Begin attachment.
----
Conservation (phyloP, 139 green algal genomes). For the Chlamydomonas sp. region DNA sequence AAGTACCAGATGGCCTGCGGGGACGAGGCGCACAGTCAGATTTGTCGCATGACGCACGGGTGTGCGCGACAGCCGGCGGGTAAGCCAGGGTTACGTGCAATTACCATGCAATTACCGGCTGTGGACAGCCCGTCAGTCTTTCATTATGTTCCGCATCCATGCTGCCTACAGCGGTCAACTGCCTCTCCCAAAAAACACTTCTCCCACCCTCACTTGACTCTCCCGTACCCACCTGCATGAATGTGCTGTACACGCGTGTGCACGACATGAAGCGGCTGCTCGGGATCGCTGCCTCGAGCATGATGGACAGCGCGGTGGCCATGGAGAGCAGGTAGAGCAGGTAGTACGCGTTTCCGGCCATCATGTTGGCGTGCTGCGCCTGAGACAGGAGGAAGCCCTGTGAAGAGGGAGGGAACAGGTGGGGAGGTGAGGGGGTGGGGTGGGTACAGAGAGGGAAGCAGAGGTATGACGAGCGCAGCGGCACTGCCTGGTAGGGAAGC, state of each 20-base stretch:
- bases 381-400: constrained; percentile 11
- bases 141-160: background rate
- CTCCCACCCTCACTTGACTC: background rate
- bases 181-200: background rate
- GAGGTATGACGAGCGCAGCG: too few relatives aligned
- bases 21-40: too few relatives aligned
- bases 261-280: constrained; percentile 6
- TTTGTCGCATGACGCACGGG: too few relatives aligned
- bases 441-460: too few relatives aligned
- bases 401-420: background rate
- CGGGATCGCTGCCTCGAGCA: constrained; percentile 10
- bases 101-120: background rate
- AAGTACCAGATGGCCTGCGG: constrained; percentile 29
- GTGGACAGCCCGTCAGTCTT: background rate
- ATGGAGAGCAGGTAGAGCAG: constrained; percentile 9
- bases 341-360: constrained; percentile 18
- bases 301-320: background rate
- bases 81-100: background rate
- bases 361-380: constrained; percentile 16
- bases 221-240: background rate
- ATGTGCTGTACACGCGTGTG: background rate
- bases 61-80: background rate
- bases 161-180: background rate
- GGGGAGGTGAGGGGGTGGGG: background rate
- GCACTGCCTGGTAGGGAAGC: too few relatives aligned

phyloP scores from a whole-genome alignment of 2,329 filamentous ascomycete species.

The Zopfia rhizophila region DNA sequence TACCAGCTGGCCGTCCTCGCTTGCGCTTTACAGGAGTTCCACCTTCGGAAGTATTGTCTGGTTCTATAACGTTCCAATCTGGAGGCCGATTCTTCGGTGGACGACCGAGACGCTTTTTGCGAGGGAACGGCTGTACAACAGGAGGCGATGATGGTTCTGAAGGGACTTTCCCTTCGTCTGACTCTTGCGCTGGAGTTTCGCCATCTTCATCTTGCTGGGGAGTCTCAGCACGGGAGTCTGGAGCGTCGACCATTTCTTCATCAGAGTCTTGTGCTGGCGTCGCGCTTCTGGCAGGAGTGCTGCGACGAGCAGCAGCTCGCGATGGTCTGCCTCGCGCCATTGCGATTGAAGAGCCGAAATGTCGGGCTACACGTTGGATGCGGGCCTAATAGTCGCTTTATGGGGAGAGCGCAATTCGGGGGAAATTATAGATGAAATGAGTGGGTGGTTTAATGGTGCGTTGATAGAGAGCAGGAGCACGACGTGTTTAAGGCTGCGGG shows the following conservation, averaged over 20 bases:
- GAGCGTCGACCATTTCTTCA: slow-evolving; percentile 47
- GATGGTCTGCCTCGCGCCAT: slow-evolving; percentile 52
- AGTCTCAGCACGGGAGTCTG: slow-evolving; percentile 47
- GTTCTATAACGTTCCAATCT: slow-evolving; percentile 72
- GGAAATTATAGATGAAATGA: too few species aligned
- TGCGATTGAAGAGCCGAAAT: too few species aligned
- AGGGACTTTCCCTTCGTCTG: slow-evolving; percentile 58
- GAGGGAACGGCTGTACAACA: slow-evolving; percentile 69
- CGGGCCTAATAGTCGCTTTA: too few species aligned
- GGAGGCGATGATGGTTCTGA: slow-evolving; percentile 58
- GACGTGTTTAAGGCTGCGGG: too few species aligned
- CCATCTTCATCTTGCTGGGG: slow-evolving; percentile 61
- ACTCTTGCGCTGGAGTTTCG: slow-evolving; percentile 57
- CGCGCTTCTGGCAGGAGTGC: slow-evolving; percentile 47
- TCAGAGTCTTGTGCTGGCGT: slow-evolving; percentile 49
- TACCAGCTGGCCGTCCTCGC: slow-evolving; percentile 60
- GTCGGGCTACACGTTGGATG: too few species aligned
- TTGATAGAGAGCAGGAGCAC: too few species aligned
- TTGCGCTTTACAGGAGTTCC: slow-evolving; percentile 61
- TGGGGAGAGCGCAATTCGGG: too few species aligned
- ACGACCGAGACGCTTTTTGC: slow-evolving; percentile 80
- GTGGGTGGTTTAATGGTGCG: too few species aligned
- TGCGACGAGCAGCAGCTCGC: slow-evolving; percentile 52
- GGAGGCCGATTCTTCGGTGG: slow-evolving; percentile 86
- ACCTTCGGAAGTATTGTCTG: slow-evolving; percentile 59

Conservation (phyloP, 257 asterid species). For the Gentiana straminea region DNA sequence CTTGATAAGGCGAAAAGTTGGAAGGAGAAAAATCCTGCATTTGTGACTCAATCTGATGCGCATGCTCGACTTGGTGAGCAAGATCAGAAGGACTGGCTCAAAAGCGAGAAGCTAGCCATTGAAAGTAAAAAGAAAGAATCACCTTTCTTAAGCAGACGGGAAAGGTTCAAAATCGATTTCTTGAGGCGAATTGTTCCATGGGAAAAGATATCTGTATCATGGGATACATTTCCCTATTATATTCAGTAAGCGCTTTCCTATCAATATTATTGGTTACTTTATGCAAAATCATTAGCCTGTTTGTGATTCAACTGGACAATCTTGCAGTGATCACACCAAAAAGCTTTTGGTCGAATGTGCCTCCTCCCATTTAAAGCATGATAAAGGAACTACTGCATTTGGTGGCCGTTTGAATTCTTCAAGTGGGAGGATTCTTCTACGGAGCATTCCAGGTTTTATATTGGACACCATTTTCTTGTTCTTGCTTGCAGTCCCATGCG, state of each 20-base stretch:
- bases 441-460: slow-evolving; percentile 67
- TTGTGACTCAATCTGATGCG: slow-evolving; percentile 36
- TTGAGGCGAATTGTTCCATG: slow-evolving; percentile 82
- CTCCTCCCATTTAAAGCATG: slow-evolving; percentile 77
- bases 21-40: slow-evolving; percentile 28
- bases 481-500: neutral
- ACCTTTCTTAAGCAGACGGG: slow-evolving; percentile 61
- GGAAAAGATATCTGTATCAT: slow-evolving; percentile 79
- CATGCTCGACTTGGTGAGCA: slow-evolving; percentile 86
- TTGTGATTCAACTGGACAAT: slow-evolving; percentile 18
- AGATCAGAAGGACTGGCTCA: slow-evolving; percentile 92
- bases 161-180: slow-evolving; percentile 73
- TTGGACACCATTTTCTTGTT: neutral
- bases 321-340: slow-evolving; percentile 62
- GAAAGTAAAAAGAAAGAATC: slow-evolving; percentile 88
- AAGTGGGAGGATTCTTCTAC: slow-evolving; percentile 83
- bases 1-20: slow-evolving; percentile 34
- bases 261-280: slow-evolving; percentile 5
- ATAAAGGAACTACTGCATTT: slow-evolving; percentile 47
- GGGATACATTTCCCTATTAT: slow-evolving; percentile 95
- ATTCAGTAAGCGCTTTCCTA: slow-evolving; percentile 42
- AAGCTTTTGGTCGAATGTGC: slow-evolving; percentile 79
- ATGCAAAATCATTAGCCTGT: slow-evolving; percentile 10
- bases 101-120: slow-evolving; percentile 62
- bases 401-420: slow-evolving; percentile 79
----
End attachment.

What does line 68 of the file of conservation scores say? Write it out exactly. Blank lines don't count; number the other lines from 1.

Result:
- bases 321-340: slow-evolving; percentile 62